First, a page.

Working remotely – for all its pearls and pitfalls – is quickly becoming the norm in the business world as the pandemic has forced employees to vacate offices and migrate to the digital realm. Although several countries are starting to reopen workplaces (including the United States), many employees want to continue working from home due to the improved quality of life it affords.
However, these exciting developments come with many unforeseen costs and increased expenses, and thousands of employees have been left wondering whether they’ll need to cover these themselves or if the government is prepared to help them out. But first…
Working from home expenses: what can you claim for?
The most obvious cost that people are interested in claiming for is any equipment bought specifically for work. This ranges from small work expenses like stationery and books, to larger investments like desktop computers and software. When it comes to making claims, the key is to identify things that are required for you to perform your job – not luxury items that make you more comfortable.
Heating, electricity and water bills can also potentially fall under home office deduction. However, it’s important to remember that you should only claim for costs to the extent that they’ve increased since you started working from home. Accountants will also be keen to check whether or not your work equipment is actually likely to affect these bills, as large or specialist equipment may reasonably incur greater costs.
What do we mean by ‘reasonable’?
Home office tax claims can usually be decided by one question – are they reasonable? Tax authorities have standards that need to be met before claims are processed and approved, and they’re likely to ask questions like: Do you work from home by choice or requirement? Is the computer used exclusively for work? How many adults and children are living inside the property? These (and more questions) will test the legitimacy of your expense claims, so before recording anything as a deductible, ask yourself: ‘am I being reasonable?’.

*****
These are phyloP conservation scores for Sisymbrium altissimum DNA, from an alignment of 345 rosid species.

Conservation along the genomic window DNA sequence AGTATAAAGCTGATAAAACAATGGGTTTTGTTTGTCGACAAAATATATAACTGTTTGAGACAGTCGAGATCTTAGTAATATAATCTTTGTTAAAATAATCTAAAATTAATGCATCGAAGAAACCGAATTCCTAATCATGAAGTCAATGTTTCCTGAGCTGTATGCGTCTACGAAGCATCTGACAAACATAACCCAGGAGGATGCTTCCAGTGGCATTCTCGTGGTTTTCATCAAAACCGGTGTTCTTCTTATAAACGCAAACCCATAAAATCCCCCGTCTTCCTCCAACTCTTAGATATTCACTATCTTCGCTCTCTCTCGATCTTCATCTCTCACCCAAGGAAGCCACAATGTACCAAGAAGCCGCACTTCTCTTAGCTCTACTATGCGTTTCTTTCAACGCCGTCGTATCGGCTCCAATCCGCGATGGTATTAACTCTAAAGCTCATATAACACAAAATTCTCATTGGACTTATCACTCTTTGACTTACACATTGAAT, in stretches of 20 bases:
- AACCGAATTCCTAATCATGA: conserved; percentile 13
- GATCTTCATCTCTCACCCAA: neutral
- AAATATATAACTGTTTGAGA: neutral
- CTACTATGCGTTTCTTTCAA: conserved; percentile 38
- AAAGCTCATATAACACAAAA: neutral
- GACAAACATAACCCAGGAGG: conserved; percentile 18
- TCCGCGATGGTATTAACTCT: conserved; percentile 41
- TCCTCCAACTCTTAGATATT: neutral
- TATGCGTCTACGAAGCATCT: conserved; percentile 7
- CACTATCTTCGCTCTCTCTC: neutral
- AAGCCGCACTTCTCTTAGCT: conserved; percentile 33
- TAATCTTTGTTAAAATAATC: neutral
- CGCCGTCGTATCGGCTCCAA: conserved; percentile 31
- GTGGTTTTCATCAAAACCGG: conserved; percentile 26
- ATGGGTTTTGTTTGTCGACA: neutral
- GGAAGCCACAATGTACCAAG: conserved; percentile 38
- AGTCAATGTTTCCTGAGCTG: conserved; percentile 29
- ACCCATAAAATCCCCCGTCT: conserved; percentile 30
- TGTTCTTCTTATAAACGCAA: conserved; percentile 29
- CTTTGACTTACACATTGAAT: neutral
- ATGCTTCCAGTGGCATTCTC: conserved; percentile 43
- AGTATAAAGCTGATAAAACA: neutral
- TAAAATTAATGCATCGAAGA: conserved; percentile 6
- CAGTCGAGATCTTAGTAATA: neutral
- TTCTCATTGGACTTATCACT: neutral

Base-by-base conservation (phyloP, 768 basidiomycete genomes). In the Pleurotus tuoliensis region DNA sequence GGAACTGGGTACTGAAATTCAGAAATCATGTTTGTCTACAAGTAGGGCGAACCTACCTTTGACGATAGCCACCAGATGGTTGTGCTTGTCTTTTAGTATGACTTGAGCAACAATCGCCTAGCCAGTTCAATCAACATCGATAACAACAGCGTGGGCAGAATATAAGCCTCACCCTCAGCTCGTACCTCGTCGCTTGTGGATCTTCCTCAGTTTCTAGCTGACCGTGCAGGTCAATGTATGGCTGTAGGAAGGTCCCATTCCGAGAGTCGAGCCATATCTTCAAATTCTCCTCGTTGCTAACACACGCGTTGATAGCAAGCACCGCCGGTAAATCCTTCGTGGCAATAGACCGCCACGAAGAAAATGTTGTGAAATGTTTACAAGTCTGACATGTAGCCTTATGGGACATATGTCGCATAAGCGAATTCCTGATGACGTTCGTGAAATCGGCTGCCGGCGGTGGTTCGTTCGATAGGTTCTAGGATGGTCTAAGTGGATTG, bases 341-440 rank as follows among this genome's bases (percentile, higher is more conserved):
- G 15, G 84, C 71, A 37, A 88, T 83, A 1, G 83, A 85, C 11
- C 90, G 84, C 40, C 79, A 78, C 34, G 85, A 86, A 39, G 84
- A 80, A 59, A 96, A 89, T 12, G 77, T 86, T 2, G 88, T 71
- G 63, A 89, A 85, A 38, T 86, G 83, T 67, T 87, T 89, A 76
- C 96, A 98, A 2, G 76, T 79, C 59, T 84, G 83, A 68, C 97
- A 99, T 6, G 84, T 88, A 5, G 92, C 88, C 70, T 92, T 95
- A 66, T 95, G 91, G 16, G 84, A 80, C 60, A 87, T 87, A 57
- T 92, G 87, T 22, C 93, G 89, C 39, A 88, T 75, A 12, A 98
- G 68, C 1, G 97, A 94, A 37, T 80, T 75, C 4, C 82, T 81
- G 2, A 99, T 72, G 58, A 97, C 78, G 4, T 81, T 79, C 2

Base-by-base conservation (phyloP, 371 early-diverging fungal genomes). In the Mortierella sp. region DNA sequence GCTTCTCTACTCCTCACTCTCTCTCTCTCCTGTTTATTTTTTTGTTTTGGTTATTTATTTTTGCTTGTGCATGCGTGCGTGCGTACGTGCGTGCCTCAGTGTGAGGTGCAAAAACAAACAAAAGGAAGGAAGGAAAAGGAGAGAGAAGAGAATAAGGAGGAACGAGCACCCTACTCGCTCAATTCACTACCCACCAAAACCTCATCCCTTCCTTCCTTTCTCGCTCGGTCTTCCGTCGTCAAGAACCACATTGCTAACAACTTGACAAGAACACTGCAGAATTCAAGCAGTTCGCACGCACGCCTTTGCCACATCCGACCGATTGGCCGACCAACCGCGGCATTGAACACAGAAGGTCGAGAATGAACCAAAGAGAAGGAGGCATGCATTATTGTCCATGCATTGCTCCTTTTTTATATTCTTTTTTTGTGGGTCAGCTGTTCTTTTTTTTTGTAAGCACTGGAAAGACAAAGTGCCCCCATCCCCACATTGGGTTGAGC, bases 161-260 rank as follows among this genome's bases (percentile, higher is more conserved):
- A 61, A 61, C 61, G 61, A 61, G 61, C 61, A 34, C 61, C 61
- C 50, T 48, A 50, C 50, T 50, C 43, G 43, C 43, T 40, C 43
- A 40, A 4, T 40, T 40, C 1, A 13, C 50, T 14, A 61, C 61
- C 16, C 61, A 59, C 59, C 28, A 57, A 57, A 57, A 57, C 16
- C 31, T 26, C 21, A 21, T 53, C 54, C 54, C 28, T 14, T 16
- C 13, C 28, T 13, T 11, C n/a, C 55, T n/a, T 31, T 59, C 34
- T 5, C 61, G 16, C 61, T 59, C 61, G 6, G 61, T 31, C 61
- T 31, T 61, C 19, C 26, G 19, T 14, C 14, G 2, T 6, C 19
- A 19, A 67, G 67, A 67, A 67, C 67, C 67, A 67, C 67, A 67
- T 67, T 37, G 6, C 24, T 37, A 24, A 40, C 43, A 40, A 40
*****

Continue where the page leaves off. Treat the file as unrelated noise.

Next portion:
The proof is in the pudding:
If you deem your claims to be fair and reasonable, the next step is to collect the necessary evidence to strengthen your case. Evidence could come in the form of receipts, bills or even invoices from your employer. The more detailed these documents are, the better chance you stand of having your claim approved. Be careful of making unnecessary claims, however, as home office tax claims can return to bite you in the backside later down the line. For example, when selling your home, your capital tax gains break will be reduced if you’ve previously claimed a room was used ‘exclusively’ for work.
Is it worth it?
We aren’t all cut out to be chartered accountants, and frankly, there are few subjects in the world as tiresome as taxation laws. However, it’s worth going through these steps (or finding assistance from a third party) to ensure you never have to pay extra for the fact of remote business model. Just remember to ask yourselves these two simple questions before making any claims: I) Am I being reasonable? II) Can I prove it?